The novel coronavirus has added a lot of terms to our collective vocabulary. The latest is antigens, and though these proteins may sound similar to antibodies — and both will be key to testing as doctors learn more about COVID-19 — they actually play very different roles in the body and the course of the disease. POPSUGAR asked experts for a quick breakdown of these two terms and what they mean for the strategy moving forward.
What Is an Antibody?
Contrary to what it might sound like, antibodies actually protect your body! Your immune system produces these little Y-shaped proteins to defend you against invader cells (pathogens). "An antibody is the immunoglobulin (protein) produced by the immune system," Habib Sadeghi, DO, a physician and integrative medicine specialist in Los Angeles, told POPSUGAR.
Fun fact: antibodies are produced by certain lymphocytes. A doctor can check your antibody levels in your blood. For COVID-19, "doctors look for two kinds of antibodies to SARS CoV-2 to determine exposure: IgM antibodies that develop early in an infection and IgG antibodies that appear after levels start to drop about four weeks in," said Dr. Sadeghi. The latter would in theory allow you to develop some level of long-term immunity, but experts still aren't sure if that's the case.
What Is an Antigen?
Antigens are not produced by the body. "An antigen is any substance that induces a response from the immune system," Dr. Sadeghi explained. This can range from a toxin to simply a foreign substance. Remember the pathogens we just mentioned? Those invader cells? Antigens are part of pathogens — the part that triggers the antibodies to spring into action.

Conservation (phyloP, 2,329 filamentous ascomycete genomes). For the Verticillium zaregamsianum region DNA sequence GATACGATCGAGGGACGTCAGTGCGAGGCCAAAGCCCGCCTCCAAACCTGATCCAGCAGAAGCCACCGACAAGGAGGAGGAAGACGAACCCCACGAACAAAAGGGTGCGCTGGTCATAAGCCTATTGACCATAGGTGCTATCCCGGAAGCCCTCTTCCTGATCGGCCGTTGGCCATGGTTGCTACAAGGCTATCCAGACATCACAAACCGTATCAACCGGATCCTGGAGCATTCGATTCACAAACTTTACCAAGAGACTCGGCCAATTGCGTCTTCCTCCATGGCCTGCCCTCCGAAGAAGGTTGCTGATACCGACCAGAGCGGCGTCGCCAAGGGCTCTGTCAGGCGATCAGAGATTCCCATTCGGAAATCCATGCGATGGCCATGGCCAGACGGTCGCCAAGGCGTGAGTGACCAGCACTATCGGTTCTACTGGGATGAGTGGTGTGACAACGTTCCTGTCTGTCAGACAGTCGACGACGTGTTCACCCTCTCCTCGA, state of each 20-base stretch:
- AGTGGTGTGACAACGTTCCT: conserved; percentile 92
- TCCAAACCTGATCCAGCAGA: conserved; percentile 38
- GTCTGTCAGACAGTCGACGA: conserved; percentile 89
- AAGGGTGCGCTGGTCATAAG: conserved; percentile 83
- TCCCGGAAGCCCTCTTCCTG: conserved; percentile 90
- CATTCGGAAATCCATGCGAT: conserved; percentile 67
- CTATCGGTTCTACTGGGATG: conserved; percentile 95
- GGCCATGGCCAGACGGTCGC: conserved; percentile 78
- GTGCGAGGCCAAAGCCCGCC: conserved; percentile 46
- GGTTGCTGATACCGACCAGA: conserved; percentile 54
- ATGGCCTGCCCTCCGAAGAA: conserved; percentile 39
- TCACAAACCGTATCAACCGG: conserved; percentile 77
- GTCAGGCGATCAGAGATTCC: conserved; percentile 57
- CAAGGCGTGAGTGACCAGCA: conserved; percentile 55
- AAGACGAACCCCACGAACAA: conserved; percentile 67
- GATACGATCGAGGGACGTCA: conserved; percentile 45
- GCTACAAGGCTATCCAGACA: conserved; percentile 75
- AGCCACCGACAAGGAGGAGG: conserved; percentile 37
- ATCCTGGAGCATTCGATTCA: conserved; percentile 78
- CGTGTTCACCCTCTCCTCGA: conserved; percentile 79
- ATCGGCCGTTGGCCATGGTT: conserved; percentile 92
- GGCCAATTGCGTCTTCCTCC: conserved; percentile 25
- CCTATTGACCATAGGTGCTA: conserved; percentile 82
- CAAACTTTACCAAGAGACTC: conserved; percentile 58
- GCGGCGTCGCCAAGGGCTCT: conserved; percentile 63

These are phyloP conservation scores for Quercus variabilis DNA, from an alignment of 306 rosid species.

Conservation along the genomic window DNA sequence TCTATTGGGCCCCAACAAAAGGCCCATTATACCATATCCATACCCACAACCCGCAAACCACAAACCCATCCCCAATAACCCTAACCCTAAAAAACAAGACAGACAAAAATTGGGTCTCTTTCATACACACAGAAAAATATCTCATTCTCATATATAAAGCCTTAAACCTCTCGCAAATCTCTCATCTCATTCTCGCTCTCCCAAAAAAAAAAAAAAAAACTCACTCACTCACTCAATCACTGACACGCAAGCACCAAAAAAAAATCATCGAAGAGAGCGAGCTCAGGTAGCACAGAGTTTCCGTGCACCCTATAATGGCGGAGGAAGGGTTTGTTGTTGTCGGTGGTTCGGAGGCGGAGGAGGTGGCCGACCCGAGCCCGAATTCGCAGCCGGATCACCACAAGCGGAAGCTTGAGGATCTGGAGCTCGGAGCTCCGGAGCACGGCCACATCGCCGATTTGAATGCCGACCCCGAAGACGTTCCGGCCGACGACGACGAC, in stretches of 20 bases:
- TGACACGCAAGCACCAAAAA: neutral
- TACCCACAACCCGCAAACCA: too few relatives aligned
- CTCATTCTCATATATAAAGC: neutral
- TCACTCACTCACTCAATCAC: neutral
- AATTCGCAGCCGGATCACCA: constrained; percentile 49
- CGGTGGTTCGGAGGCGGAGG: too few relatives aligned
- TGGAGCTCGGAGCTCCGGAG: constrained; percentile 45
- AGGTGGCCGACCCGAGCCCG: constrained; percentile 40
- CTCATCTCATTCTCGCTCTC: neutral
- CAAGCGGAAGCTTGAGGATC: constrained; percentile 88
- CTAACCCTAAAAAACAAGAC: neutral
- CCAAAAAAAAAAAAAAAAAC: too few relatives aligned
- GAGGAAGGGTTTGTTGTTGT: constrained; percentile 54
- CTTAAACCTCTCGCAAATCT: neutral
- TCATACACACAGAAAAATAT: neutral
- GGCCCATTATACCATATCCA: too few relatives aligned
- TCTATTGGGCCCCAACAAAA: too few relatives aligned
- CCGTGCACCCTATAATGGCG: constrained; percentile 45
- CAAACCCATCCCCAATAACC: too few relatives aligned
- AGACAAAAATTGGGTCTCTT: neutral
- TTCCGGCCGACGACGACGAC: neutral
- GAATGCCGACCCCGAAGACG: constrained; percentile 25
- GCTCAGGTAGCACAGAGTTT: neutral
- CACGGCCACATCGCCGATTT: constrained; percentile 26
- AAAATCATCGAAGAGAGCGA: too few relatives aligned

From there, "an antibody is capable of binding with the antigen and neutralising it," Dr. Sadeghi said. This is typically how your body fights off an infection.
What Does This Mean For COVID-19?
Antigen tests are the latest offering in the fight against COVID-19, designed to help manage the large number of tests needed to detect active cases. Antigen testing is cheaper than nasal swab testing, and blood results come back faster.
"The antigen test looks for actual pieces of protein of the virus itself, where the antibody test looks for evidence of a person's immune system response to being infected," William Kimbrough, MD, of One Medical, told POPSUGAR. "This means that the antigen test is identifying people with active infections (similar to what the more broadly available PCR swabs do), where the antibody tests look for people who have been previously infected."
Your doctor can help you determine which test is right for you. Just remember: a positive result on the antibody test does not necessarily mean you have immunity, so please, keep social distancing and following CDC guidelines until there's a safe and effective vaccine.